Some of the world’s biggest fossil fuel companies have used advertising to “greenwash” their ongoing contribution to the climate crisis, according to files published by the environmental lawyers ClientEarth.
They describe the practice as “a great deception”.
“We’re currently witnessing a great deception, where the companies most responsible for catastrophically heating the planet are spending millions on advertising campaigns about how their business plans are focused on sustainability,” said Johnny White, one of ClientEarth’s lawyers. "...instead of leading a low-carbon transition these companies are putting out advertising which distracts the public and launders their image. Our research shows these adverts are misrepresenting the true nature of companies’ businesses, of their contribution to climate change, and of their transition plans.”
ClientEarth’s analysis includes claims that:
1. ExxonMobil advertising suggested its experimental algae biofuels could one day reduce transport emissions, while it has no company-wide net zero target and its 2025 emission reduction targets do not include the vast majority of emissions resulting from its products.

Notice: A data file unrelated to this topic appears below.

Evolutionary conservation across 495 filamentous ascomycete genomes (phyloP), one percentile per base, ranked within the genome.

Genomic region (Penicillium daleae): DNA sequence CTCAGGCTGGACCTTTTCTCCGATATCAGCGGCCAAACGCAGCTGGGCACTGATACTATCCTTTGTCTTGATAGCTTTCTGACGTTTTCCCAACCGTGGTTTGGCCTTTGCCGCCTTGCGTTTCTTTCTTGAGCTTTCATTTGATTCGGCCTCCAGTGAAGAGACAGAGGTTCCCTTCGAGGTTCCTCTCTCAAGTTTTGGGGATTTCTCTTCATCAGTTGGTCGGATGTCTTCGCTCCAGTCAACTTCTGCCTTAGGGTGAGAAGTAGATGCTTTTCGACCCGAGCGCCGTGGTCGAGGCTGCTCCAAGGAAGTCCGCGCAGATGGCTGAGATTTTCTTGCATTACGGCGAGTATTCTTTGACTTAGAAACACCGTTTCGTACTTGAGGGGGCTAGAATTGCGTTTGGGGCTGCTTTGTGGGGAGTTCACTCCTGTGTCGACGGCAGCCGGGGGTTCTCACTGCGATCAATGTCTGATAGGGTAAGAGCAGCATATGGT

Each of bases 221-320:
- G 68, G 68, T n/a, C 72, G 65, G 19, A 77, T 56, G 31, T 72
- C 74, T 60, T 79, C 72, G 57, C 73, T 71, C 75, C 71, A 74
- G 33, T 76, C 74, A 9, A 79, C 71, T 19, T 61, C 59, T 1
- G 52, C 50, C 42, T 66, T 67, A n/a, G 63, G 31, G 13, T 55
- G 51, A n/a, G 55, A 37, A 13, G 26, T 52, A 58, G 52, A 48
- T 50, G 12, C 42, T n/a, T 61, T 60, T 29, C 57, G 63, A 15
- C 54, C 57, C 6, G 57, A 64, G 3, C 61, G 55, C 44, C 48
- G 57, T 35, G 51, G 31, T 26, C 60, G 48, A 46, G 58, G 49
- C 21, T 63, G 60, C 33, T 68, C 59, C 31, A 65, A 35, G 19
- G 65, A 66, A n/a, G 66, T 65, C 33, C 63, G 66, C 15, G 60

2. Saudi Arabia’s Aramco said it conducted business “in a way that addresses the climate challenge” yet it is the world’s largest corporate greenhouse gas emitter and plans to continue exploring for more oil and gas, despite having reserves greater than those of Exxon, Chevron, Shell, BP and Total combined.
3. Chevron said it was “part of the solution” to climate change but does not have a net zero commitment or a strategy aligned with the Paris climate agreement. Its plans for carbon capture and storage cover less than 1% of its 2019 carbon emissions.
4. Shell said it was investing in “lower-carbon biofuels and hydrogen, electric vehicle charging, solar and wind power”, but in 2020 it earmarked between $2bn and $3bn a year for low-carbon businesses, compared to $17bn on fossil fuels operations.
5. Norway’s Equinor has talked of growing renewable capacity tenfold by 2026, but renewables are only planned to be 4% of its energy by that date.
‘A great deception’: oil giants taken to task over ‘greenwash’ ads | Oil and gas companies | The Guardian
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